Tricking the Trickster
Coyotes can be found from Central America to Alaska and across the Lower 48. Frank Miniter shares some important tips for hunting these wily predators, and it starts with a little respect.
December 26, 2013
Before man walked the earth, says the mythology of Idaho’s Nez Perce tribe, the monster Kamiah began devouring all the animals. Coyote eluded Kamiah but didn’t want to be the last animal on the planet, so he let Kamiah swallow him. Once inside the beast, Coyote devised a way to sever Kamiah’s heart and thereby freed all the animals. Coyote then sliced up the monster and threw the pieces to the great winds. These pieces in turn gave birth to the peoples of the planet.
We’ve been giving coyotes trouble ever since. We’ve also been beneficial to them. After settlers eradicated wolves from much of North America, coyotes moved in to fill the void in the ecosystems. Coyotes are now found from Central America to Alaska and across the Lower 48.
This opportunistic turn of fate is characteristic of how people have always found coyotes. The name “coyote” is derived from Mexican Spanish coyote, which comes from the Aztec word cóyotl, which means “trickster.” So the coyote has always impressed us as being a wily survivor. This is worth noting because too many first-time predator hunters try coyote hunting, educate a bunch of coyotes then leave the woods thinking there aren’t so many coyotes in their area. This is why coyote hunting must begin with a little respect.
First, Find Them
Next, you should note that the coyote’s scientific name is Canis latrans, which translates to “barking dog” in Latin. As this name plainly states, a coyote will give away itself. Scout by using a howler. Coyotes often will howl back to be social or territorial. Stop in likely spots on calm evenings or mornings (or at night), howl and listen. Mark the spots where you get a response. A coyote’s range can be as much as 10 square miles, but is more often one-tenth that size. Food sources, cover and other coyotes determine their range.
The average distance a coyote covers in a night’s hunt has been estimated at 2.5 miles. When coyotes travel they like to use trails. So check for their tracks in the soft sand or snow along farm roads, the edges of fields and so on.
Make a Setup
Now that you have your marked-up map showing where you’ve seen promising sign, check the wind and look at an aerial photo to mark locations where you can set up to call coyotes from upwind. Al Morris, a pro staffer for Foxpro who has won the World Coyote Calling Championship three times, once took me slowly and quietly through a cedar thicket to set up along a pasture before dawn. Later, after he’d called in a group of coyotes, he explained, “Getting in quietly to a place where any coyotes coming to a call have to show themselves before they can get your wind is 90 percent of the game.”
Sound Like a Free Meal
Stay on stand for 20-30 minutes. (If you’re hunting bobcats, stay for an hour.) Male pups disperse from their dens between 6 and 9 months old. This typically occurs in October. For this reason October is a great time to call. These coyotes are hungry, lonely and uneducated.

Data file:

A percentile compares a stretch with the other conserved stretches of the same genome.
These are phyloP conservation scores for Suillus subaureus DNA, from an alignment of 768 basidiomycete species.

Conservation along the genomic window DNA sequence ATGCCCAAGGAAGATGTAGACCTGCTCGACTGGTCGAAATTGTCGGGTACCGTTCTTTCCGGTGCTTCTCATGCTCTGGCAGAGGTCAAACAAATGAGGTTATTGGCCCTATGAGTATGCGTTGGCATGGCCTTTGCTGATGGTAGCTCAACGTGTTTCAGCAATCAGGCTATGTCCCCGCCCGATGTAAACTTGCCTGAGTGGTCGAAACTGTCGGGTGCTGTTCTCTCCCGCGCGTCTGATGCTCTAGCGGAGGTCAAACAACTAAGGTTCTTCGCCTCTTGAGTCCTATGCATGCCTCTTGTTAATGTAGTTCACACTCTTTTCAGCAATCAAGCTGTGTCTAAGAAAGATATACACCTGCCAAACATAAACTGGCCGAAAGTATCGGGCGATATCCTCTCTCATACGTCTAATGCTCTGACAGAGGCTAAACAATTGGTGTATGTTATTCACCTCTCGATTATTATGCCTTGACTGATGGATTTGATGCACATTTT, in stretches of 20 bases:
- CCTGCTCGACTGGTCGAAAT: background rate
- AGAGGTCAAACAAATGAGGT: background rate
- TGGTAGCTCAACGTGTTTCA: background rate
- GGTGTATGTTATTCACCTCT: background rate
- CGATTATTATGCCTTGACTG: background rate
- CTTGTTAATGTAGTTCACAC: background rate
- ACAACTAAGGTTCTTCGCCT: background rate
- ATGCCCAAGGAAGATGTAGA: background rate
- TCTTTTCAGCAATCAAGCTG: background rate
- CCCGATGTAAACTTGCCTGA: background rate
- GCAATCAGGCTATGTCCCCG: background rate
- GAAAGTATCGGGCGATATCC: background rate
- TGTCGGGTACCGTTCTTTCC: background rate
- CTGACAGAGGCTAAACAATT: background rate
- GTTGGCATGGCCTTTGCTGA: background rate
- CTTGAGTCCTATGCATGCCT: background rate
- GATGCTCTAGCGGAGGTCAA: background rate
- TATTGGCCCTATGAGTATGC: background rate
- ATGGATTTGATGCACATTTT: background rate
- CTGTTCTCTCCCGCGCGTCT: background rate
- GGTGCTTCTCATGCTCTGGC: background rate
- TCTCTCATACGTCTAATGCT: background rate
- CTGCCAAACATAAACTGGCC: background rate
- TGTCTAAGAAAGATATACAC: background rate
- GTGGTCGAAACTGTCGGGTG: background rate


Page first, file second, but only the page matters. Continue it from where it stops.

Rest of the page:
The next-best time to call is in December. Bitter days when the wind is consistent but light are ideal. Whether you choose to hand call or to use an electronic call, a rabbit-in-distress call is the go-to sound for most hunting. In pressured areas try other distress calls.
Pick a Fight
Female coyotes go into estrus for two to five days between late January and early March. Once the female chooses a partner, the mated pair will often remain monogamous. This makes the dominant male very territorial at this time. You can provoke a male coyote by howling and barking like a challenger—many call makers include these calls in the libraries installed on their electronic calls. Use a coyote decoy (Montana Decoys has a great, easy-to-carry silhouette) and get ready to be charged.
Make the Kill
This might sound obvious, but shooting fast and well is often the difference. You need to match your firearm and load to the terrain you’re hunting. If you’re hunting in a densely wooded area, a shotgun loaded with No. 4 buckshot or BBs is a good choice. A modern sporting rifle is a great choice wherever you hunt. A bolt-action rifle is a solid choice where you can see 100 or more yards—if you’re just getting started, you can use your deer rifle. But whatever your gun choices are, practice shooting off sticks, a bipod or however you’ll shoot until you can shoot fast and accurately.
Les Johnson, host of the TV show “Predator Quest,” whose calling awards would fill this page, once told me, “When a coyote shows, you need to take the first shot you’re capable of making. When a coyote sees something it doesn’t like—or doesn’t see something it thinks it should see—it’ll disappear into brush or a ditch.”
After a coyote-calling contest in Wyoming—a contest Les Johnson won—I asked the local Wildlife Services’ trapper, a man whose job was hunting down stock-killing coyotes, if all the coyotes killed by the 100-plus teams of callers would make his job easier. “No,” he growled, “harder. Most of those guys should be called coyote teachers, not coyote hunters.”
Be a coyote hunter.